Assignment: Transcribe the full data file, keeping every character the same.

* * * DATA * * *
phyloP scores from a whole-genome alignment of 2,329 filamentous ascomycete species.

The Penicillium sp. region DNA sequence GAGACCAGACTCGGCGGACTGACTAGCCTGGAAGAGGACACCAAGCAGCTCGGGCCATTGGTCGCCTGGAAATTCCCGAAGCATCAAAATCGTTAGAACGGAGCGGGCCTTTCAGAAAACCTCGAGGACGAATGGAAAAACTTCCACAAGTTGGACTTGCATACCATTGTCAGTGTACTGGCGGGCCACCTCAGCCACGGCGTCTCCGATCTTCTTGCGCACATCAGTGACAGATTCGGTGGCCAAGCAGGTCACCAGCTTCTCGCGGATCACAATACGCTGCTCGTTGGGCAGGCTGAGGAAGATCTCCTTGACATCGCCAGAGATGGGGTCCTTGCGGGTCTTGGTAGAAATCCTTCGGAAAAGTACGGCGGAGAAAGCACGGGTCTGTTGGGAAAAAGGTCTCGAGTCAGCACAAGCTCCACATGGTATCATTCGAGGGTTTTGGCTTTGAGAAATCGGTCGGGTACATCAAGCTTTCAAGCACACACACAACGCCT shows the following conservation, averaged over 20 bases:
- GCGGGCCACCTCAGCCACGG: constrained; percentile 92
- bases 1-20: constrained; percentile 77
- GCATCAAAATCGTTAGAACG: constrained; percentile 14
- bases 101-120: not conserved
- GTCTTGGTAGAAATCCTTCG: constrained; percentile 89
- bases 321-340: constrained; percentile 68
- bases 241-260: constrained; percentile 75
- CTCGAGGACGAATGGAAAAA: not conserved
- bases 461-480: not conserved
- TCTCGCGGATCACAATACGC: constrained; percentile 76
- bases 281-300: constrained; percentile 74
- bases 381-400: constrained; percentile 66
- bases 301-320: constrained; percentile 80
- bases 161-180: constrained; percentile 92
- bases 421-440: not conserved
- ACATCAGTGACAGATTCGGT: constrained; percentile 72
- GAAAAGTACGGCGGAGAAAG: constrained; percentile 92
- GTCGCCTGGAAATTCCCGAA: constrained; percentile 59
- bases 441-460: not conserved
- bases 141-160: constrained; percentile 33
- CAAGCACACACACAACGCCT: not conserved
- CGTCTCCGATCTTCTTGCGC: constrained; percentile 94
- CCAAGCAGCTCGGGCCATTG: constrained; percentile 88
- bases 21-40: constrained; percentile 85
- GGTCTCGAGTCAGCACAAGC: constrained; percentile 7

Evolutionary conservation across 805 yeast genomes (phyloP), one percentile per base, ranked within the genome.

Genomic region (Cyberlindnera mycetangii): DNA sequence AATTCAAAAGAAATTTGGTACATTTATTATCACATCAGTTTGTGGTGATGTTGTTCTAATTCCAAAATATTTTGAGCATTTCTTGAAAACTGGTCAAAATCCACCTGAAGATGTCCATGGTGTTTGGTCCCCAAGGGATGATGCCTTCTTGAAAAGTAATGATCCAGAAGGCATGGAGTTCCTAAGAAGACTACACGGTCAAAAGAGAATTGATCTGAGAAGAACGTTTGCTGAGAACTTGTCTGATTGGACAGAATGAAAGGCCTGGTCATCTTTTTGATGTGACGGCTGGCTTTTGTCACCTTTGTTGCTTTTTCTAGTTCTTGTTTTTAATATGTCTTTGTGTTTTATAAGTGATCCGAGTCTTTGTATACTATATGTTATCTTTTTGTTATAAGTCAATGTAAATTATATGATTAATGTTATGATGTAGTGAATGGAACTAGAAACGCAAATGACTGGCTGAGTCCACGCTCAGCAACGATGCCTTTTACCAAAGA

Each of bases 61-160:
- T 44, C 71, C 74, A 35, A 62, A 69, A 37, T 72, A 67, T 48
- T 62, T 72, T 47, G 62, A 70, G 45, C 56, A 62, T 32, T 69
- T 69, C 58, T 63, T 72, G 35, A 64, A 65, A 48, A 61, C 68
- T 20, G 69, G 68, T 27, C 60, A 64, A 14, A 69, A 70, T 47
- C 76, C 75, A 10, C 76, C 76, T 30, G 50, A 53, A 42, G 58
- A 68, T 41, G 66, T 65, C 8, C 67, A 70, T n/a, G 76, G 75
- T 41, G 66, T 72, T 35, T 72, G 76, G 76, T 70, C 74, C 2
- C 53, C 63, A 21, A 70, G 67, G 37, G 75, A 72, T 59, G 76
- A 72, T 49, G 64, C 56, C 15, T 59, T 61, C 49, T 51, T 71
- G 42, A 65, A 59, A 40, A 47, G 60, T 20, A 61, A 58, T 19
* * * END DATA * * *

phyloP scores from a whole-genome alignment of 2,329 filamentous ascomycete species.

The Penicillium sp. region DNA sequence GAGACCAGACTCGGCGGACTGACTAGCCTGGAAGAGGACACCAAGCAGCTCGGGCCATTGGTCGCCTGGAAATTCCCGAAGCATCAAAATCGTTAGAACGGAGCGGGCCTTTCAGAAAACCTCGAGGACGAATGGAAAAACTTCCACAAGTTGGACTTGCATACCATTGTCAGTGTACTGGCGGGCCACCTCAGCCACGGCGTCTCCGATCTTCTTGCGCACATCAGTGACAGATTCGGTGGCCAAGCAGGTCACCAGCTTCTCGCGGATCACAATACGCTGCTCGTTGGGCAGGCTGAGGAAGATCTCCTTGACATCGCCAGAGATGGGGTCCTTGCGGGTCTTGGTAGAAATCCTTCGGAAAAGTACGGCGGAGAAAGCACGGGTCTGTTGGGAAAAAGGTCTCGAGTCAGCACAAGCTCCACATGGTATCATTCGAGGGTTTTGGCTTTGAGAAATCGGTCGGGTACATCAAGCTTTCAAGCACACACACAACGCCT shows the following conservation, averaged over 20 bases:
- GCGGGCCACCTCAGCCACGG: constrained; percentile 92
- bases 1-20: constrained; percentile 77
- GCATCAAAATCGTTAGAACG: constrained; percentile 14
- bases 101-120: not conserved
- GTCTTGGTAGAAATCCTTCG: constrained; percentile 89
- bases 321-340: constrained; percentile 68
- bases 241-260: constrained; percentile 75
- CTCGAGGACGAATGGAAAAA: not conserved
- bases 461-480: not conserved
- TCTCGCGGATCACAATACGC: constrained; percentile 76
- bases 281-300: constrained; percentile 74
- bases 381-400: constrained; percentile 66
- bases 301-320: constrained; percentile 80
- bases 161-180: constrained; percentile 92
- bases 421-440: not conserved
- ACATCAGTGACAGATTCGGT: constrained; percentile 72
- GAAAAGTACGGCGGAGAAAG: constrained; percentile 92
- GTCGCCTGGAAATTCCCGAA: constrained; percentile 59
- bases 441-460: not conserved
- bases 141-160: constrained; percentile 33
- CAAGCACACACACAACGCCT: not conserved
- CGTCTCCGATCTTCTTGCGC: constrained; percentile 94
- CCAAGCAGCTCGGGCCATTG: constrained; percentile 88
- bases 21-40: constrained; percentile 85
- GGTCTCGAGTCAGCACAAGC: constrained; percentile 7

Evolutionary conservation across 805 yeast genomes (phyloP), one percentile per base, ranked within the genome.

Genomic region (Cyberlindnera mycetangii): DNA sequence AATTCAAAAGAAATTTGGTACATTTATTATCACATCAGTTTGTGGTGATGTTGTTCTAATTCCAAAATATTTTGAGCATTTCTTGAAAACTGGTCAAAATCCACCTGAAGATGTCCATGGTGTTTGGTCCCCAAGGGATGATGCCTTCTTGAAAAGTAATGATCCAGAAGGCATGGAGTTCCTAAGAAGACTACACGGTCAAAAGAGAATTGATCTGAGAAGAACGTTTGCTGAGAACTTGTCTGATTGGACAGAATGAAAGGCCTGGTCATCTTTTTGATGTGACGGCTGGCTTTTGTCACCTTTGTTGCTTTTTCTAGTTCTTGTTTTTAATATGTCTTTGTGTTTTATAAGTGATCCGAGTCTTTGTATACTATATGTTATCTTTTTGTTATAAGTCAATGTAAATTATATGATTAATGTTATGATGTAGTGAATGGAACTAGAAACGCAAATGACTGGCTGAGTCCACGCTCAGCAACGATGCCTTTTACCAAAGA

Each of bases 61-160:
- T 44, C 71, C 74, A 35, A 62, A 69, A 37, T 72, A 67, T 48
- T 62, T 72, T 47, G 62, A 70, G 45, C 56, A 62, T 32, T 69
- T 69, C 58, T 63, T 72, G 35, A 64, A 65, A 48, A 61, C 68
- T 20, G 69, G 68, T 27, C 60, A 64, A 14, A 69, A 70, T 47
- C 76, C 75, A 10, C 76, C 76, T 30, G 50, A 53, A 42, G 58
- A 68, T 41, G 66, T 65, C 8, C 67, A 70, T n/a, G 76, G 75
- T 41, G 66, T 72, T 35, T 72, G 76, G 76, T 70, C 74, C 2
- C 53, C 63, A 21, A 70, G 67, G 37, G 75, A 72, T 59, G 76
- A 72, T 49, G 64, C 56, C 15, T 59, T 61, C 49, T 51, T 71
- G 42, A 65, A 59, A 40, A 47, G 60, T 20, A 61, A 58, T 19